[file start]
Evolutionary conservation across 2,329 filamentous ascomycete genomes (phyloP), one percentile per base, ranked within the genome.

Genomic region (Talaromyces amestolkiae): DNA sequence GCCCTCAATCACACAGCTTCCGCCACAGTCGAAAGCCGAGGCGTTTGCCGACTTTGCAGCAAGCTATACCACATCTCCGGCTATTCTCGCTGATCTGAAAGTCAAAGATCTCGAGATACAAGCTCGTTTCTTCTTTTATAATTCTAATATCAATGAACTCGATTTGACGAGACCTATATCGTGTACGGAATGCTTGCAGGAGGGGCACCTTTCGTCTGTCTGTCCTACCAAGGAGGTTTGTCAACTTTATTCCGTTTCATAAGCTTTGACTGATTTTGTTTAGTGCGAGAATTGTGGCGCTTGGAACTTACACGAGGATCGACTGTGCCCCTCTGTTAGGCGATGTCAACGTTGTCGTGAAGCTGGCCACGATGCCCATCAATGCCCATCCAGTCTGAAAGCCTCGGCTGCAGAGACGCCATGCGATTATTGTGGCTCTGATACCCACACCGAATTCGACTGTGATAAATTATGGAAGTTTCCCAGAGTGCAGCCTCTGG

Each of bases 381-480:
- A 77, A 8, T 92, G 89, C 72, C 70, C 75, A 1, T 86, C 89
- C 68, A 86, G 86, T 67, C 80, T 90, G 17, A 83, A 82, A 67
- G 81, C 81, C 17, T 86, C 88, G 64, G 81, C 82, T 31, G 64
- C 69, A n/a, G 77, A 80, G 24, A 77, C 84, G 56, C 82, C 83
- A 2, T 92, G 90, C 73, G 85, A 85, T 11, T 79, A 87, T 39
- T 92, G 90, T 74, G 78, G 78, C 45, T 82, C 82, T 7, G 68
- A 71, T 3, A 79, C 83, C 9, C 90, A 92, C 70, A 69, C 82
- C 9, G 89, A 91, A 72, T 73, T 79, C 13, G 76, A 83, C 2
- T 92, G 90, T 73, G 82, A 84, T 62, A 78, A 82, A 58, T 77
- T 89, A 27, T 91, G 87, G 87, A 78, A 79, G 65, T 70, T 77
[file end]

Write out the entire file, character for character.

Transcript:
Evolutionary conservation across 2,329 filamentous ascomycete genomes (phyloP), one percentile per base, ranked within the genome.

Genomic region (Talaromyces amestolkiae): DNA sequence GCCCTCAATCACACAGCTTCCGCCACAGTCGAAAGCCGAGGCGTTTGCCGACTTTGCAGCAAGCTATACCACATCTCCGGCTATTCTCGCTGATCTGAAAGTCAAAGATCTCGAGATACAAGCTCGTTTCTTCTTTTATAATTCTAATATCAATGAACTCGATTTGACGAGACCTATATCGTGTACGGAATGCTTGCAGGAGGGGCACCTTTCGTCTGTCTGTCCTACCAAGGAGGTTTGTCAACTTTATTCCGTTTCATAAGCTTTGACTGATTTTGTTTAGTGCGAGAATTGTGGCGCTTGGAACTTACACGAGGATCGACTGTGCCCCTCTGTTAGGCGATGTCAACGTTGTCGTGAAGCTGGCCACGATGCCCATCAATGCCCATCCAGTCTGAAAGCCTCGGCTGCAGAGACGCCATGCGATTATTGTGGCTCTGATACCCACACCGAATTCGACTGTGATAAATTATGGAAGTTTCCCAGAGTGCAGCCTCTGG

Each of bases 381-480:
- A 77, A 8, T 92, G 89, C 72, C 70, C 75, A 1, T 86, C 89
- C 68, A 86, G 86, T 67, C 80, T 90, G 17, A 83, A 82, A 67
- G 81, C 81, C 17, T 86, C 88, G 64, G 81, C 82, T 31, G 64
- C 69, A n/a, G 77, A 80, G 24, A 77, C 84, G 56, C 82, C 83
- A 2, T 92, G 90, C 73, G 85, A 85, T 11, T 79, A 87, T 39
- T 92, G 90, T 74, G 78, G 78, C 45, T 82, C 82, T 7, G 68
- A 71, T 3, A 79, C 83, C 9, C 90, A 92, C 70, A 69, C 82
- C 9, G 89, A 91, A 72, T 73, T 79, C 13, G 76, A 83, C 2
- T 92, G 90, T 73, G 82, A 84, T 62, A 78, A 82, A 58, T 77
- T 89, A 27, T 91, G 87, G 87, A 78, A 79, G 65, T 70, T 77